Effective family child care providers value collaboration and acknowledge it is important to work together with families, fellow family child care providers, other support professionals, community members,PUB licensing specialists, and family child care administrators to be successful. They know it is important to critically think about their practices with children and families, and to make changes when needed. They also know it is important to celebrate successes and acknowledge the efforts of others, like family members and those who collaborate and support the program. Your program may plan joyful events that build community at different levels: with other providers, community members, children and families (e.g., acknowledging individual community members during meetings, celebrating birthdays and life events with potluck suppers, attending a professional training with fellow providers, organizing family nights, inviting families to spend time with children in the your home).

    While working with others is one of the most rewarding parts of your job, it can also present challenges. It requires dedication, commitment, problem-solving skills, and a willingness to learn, change, and be flexible in order to address the multiple and often complex needs of those in your care. It is your responsibility to maintain professional conduct and seek the advice of your family child care administrator or licensing specialist when faced with difficult situations you are not sure how to deal with.

    Enhance Quality Through Professional Development Activities

    As a family child care provider, you will want to find time to engage in professional development activities as much as possible. Family child care providers are required to learn about a variety of topics such as child development, teaching techniques, child guidance, child assessment, building relationships with families, health and safety, working with fellow family child care providers, and collaboration with other community members. Learning often occurs in the context of day-to-day work in the program.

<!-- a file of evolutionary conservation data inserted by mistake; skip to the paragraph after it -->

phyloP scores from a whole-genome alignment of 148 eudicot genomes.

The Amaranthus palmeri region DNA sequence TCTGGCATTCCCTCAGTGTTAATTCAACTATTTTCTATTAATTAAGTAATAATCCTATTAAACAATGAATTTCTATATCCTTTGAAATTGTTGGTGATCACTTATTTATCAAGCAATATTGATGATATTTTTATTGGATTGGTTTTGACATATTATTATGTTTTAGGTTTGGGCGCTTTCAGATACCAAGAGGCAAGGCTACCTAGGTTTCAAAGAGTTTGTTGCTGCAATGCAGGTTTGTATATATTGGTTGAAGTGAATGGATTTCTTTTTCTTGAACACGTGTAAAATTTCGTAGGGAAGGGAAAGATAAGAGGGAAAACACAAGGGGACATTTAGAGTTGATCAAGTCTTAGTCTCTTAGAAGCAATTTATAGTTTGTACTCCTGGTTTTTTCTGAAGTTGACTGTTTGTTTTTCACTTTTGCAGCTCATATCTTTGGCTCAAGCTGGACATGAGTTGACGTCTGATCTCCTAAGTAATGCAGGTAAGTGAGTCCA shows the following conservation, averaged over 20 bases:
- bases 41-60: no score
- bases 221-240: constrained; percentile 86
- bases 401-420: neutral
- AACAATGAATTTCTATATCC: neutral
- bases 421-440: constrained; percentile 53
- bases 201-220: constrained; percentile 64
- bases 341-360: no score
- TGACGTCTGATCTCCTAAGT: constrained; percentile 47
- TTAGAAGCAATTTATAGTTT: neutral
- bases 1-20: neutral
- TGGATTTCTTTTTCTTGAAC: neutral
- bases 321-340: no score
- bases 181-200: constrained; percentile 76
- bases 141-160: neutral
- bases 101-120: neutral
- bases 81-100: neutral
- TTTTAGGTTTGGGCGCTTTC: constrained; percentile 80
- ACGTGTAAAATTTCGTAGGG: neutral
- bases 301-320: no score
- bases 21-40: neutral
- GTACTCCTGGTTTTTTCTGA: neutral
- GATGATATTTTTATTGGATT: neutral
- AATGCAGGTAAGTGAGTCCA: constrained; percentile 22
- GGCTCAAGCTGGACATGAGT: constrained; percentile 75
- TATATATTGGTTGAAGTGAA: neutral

For instance, a coach or family child care administrator might observe in your family child care home as you transition to lunch and notice that this is a chaotic time. After discussing these observations with you, the family child care administrator might suggests that he or she visit the next day during the same transition and model some new strategies such as helping the children set the table or singing songs as they prepare for lunch.

    Just as children are continuously learning, so are the family child care providers who care for them. As the program leader in your own home, you should model an open attitude toward improving your skills and practices. A trainer, coach, or family child care administrator may help you to openly state what your professional goals are and how you can plan to meet them. Seeking out face-to-face professional communities of practice, working with a mentor, or scheduling conference calls or meetings with other local family child care providers can be helpful in your growth as a professional and a leader. Continuously learning new skills and gaining new knowledge is part of being a professional; it is important for children and families to see leaders who are not perfect and who show a personal commitment to expanding their knowledge and skills.

    In addition to job-embedded learning opportunities, there are many other ways family child care providers may want to engage in learning. Educator and author Gigi Schweikert (2012) offers these sources for further learning:

    • Colleges and universities (face-to-face and online)
    • Formal courses and webinars
    • Other people (mentors, communities of practice, professional book groups)
    • Group trainings
    • Workshops
    • Books
    • Performance appraisals
    • Visits to other programs
    • Community partners
    • Meetings
    • Conferences
    • Membership in professional organizations (e.g., Zero to Three; National Association for the Education of Young Children; National Association for Family Child Care)

    You should always carefully choose appropriate webinars, workshops, and other professional development resources that are designed with family child care professionals in mind. There are many high-quality free webinars and modules available online. You may want to become familiar with the following excellent online resources: